A microscope for microbiology will not do so well as its angle is too narrow and the focal distance is too short to allow to explore deep enough, especially if the amber is rather thick; with such a microscope you may yet observe pollen, collemboli  a.s.o. in thin slices of polished amber fixed on glass.

Personally I use a binocular with varying enlargement (4x to 98x); with the help of an optical supplement and the video camera connected to the computer I took a lot of the photos of my visual database; furthermore I built an optical fibre lamp to illuminate difficult parts of the sample.

In order to get a better contrast or background for some pictures I use filters of coloured glass (red, green, blue and yellow).

For a complete picture of the amber I may sometimes also use the scanner.

Amber 0780
Exploration of amber 0780 (30 x 17 mm) rich of inclusions with a small magnifying.

Ants, flies, worms, stellate hairs, numerous seeds.






With 40x magnification, you can observe in detail the inclusions contained.               




Recollecting  school days wasn’t of much help, so I had to study some texts on zoology and botanics.

My thanks  to Dr. Arnold Volker who suggested a small volume by A. Ross “Amber – the natural time capsule”; it is easy too read and a pratical guide to a first classification of the inclusions.

I will often consult a more detailed book “Guida agli Insetti d’Europa” by Michael Chinery, edited by Franco Muzzio and for the aracnidia and crostacea the book by Remy Perrier “La Faune de la France”, 2nd part, edited by Delagrave; you may also find useful information on the web.

By now I am able to classify most of the inclusions by order.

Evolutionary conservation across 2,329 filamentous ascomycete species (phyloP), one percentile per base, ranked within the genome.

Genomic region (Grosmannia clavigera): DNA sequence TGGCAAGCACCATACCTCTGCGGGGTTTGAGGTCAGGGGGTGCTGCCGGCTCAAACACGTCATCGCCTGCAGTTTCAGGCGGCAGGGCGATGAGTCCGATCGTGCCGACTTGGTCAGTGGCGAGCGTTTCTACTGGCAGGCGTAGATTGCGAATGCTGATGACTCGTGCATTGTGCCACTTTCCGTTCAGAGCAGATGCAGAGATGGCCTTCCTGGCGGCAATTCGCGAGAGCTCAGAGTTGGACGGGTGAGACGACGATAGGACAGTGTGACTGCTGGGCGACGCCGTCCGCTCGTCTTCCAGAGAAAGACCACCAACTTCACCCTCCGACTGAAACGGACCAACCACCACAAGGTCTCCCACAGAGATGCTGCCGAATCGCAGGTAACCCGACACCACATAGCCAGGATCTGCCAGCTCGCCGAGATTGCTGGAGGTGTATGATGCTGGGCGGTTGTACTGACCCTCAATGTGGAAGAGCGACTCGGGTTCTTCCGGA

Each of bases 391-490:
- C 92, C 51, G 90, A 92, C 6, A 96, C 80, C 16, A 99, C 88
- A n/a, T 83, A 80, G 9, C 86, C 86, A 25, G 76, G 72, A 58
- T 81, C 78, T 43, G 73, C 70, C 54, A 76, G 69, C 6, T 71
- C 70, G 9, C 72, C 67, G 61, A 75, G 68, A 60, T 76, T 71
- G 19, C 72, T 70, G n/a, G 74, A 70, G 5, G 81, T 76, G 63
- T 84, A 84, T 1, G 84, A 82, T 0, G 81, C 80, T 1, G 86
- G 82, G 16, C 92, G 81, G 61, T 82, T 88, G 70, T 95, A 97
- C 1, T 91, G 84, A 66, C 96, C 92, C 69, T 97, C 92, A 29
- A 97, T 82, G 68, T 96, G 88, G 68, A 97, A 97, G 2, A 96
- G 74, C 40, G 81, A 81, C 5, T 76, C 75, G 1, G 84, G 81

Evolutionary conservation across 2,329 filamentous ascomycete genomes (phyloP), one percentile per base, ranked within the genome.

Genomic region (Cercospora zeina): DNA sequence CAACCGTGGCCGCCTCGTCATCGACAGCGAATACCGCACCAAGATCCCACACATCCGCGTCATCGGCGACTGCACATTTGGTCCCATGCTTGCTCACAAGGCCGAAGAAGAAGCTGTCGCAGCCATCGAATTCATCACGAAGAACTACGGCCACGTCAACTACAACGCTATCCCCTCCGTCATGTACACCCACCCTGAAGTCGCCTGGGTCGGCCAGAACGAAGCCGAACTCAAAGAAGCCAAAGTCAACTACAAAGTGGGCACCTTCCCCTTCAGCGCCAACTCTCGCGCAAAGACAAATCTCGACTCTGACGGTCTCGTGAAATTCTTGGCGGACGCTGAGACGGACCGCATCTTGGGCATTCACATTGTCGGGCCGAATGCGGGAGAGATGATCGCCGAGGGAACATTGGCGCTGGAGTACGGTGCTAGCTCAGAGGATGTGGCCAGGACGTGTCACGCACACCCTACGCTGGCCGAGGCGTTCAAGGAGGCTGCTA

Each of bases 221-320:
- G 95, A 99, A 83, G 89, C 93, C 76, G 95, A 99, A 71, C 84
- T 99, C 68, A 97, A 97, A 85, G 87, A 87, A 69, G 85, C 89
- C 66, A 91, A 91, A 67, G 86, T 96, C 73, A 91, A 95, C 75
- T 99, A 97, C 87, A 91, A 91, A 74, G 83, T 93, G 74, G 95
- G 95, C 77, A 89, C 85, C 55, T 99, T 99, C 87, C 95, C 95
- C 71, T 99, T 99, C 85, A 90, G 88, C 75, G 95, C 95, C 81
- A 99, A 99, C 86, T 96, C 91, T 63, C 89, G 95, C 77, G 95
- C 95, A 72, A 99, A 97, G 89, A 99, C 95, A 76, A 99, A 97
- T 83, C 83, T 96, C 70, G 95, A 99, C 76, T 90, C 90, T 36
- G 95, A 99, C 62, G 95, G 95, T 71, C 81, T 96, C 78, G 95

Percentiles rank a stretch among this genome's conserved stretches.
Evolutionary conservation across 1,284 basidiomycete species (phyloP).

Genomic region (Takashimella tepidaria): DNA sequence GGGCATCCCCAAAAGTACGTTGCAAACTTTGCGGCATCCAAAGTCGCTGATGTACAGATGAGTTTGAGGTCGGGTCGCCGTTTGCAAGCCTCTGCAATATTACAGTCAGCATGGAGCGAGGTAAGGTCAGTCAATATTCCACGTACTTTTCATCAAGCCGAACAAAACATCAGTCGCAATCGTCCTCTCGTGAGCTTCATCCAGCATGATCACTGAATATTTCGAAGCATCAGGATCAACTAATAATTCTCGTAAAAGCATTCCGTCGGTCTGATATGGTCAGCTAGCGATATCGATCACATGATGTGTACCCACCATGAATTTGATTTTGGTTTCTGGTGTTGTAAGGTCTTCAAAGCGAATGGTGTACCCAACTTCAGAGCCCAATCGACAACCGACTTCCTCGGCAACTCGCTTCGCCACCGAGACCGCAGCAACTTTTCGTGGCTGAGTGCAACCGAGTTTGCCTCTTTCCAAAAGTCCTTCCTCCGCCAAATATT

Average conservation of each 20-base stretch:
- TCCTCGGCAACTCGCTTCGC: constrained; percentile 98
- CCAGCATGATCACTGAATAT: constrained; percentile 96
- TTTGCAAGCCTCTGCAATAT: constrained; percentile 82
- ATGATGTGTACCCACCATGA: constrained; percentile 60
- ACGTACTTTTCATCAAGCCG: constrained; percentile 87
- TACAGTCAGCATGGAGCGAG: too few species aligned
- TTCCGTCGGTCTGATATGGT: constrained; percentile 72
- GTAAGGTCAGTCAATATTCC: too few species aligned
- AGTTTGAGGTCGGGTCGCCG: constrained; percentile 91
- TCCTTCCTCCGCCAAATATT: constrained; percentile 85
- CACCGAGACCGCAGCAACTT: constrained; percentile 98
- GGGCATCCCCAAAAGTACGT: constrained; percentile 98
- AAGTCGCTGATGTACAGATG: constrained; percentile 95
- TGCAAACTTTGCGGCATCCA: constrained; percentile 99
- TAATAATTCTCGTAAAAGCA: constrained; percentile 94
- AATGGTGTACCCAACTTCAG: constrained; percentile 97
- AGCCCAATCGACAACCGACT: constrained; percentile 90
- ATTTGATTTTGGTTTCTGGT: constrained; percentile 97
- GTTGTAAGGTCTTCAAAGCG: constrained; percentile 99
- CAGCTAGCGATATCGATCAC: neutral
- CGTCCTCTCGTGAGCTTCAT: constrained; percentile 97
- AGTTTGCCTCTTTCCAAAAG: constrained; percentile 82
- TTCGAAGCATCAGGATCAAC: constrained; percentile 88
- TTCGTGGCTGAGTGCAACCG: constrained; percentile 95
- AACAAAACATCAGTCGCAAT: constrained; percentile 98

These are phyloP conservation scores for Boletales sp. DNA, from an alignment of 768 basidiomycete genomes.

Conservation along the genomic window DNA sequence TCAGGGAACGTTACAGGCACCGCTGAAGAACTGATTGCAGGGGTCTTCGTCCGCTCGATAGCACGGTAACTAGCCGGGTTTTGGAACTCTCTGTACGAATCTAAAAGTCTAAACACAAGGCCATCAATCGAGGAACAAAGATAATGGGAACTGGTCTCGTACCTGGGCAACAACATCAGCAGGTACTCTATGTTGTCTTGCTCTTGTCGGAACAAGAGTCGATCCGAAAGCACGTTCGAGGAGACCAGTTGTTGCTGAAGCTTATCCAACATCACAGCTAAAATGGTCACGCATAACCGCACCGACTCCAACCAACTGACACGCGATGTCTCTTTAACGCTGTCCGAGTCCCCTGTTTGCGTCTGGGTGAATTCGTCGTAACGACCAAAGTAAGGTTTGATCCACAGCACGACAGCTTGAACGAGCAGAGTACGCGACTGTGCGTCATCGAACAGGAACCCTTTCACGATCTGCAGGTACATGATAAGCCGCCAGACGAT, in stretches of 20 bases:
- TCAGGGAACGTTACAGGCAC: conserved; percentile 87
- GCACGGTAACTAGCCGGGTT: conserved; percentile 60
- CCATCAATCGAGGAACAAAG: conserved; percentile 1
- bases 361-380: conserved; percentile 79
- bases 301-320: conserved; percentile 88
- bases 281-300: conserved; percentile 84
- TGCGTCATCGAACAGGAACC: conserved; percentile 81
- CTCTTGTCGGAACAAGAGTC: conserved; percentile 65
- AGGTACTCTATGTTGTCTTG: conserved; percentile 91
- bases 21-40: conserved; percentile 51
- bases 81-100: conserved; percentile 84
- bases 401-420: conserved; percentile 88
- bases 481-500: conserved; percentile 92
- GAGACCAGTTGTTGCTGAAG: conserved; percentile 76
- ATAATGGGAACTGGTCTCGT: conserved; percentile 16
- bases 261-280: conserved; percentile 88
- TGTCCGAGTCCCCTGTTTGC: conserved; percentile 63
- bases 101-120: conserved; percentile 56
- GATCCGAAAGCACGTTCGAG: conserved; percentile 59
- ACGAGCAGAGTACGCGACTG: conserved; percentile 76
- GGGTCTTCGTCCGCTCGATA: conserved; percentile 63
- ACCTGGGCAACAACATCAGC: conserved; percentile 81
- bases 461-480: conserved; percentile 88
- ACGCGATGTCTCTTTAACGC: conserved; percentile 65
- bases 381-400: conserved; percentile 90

I keep my samples in black  plastic folders you may find in electronic shops. They are cheap and inside there are lots of small rectangular cells. 

Lined with thin rubber on both sides the amber is well protected  from shock.

These folders are divided in diptera, hemiptera, isoptera a.s.o., but what to do in case of one piece of amber containing different inclusions? I resolved the problem ignoring it. If necessary I can consult my database and readily get a list of all samples and their respective position in the folders.

The database lists each and every amber by a progressive number, a folder number, a number for the position in the folder , a description  of the content and documentation of the inclusions.



Man has always tried to imitate or falsificate amber, even Leonardo da Vinci. See also the interesting article by Eugenio Ragazzi on the site “Amber, a View of the Past” – Historical Amber. 

In our days falsification is done with the help of fenolic resins, plastic material or by means of high pressure fonding amber scraps and plastics (ambroids).

In order to verify genuine amber there are some simple tests:

- salt water test: genuine amber will float in a mix of water and cooking salt

- needle test: heat read the tip of a needle and touch the sample: plastic will have a  bad smell whereas amber and copal smell of resin

- alcol test: amber, contrary to copal or other resins does not dissolve in alcol or ethyl oxide

- nail test: your finger nail may sign copal but not amber.

Sometimes working the amber may modify the inner aspect or even cause considerable harm to inclusions.

Autoclave heat treatment causes the microscopic air bubbles to explode, thus creating numerous and beautiful reflecting disks but damaging the inclusion.  Sometimes amber is put under pressure with coloured oil  to increase the warmer shades.
           Amber coloured by red oil

These methods are mainly applied for jewels.

Keep in mind that a good falsification of inclusions in amber requests ability and labour, so it will only be used  for rare pieces.

Diffidate from amber that contains big insects in perfect state of conservation. A big insects was hardly to remain prisoner in the resin as it had enough strength to escape. In case it got trapped and died its high content of water and organic material accelerated decomposition and thus perfect conservation was impossible.

You may find some coarse imitations in transparent resins containing big insects, which you can immediately recognize by their weight.

Copal is a ‘young’ resin (5 – 10 million years). It may have beautiful inclusions and is often sold for amber. If you are in doubt test with your finger nail or if possible ethylic alcol.

                   Stellate hairs
To be sure that your piece of amber is of baltic origin have a look  for small  polypoid inclusions of vegetable origin that are quite frequent and will not be found in copal or amber of different origin.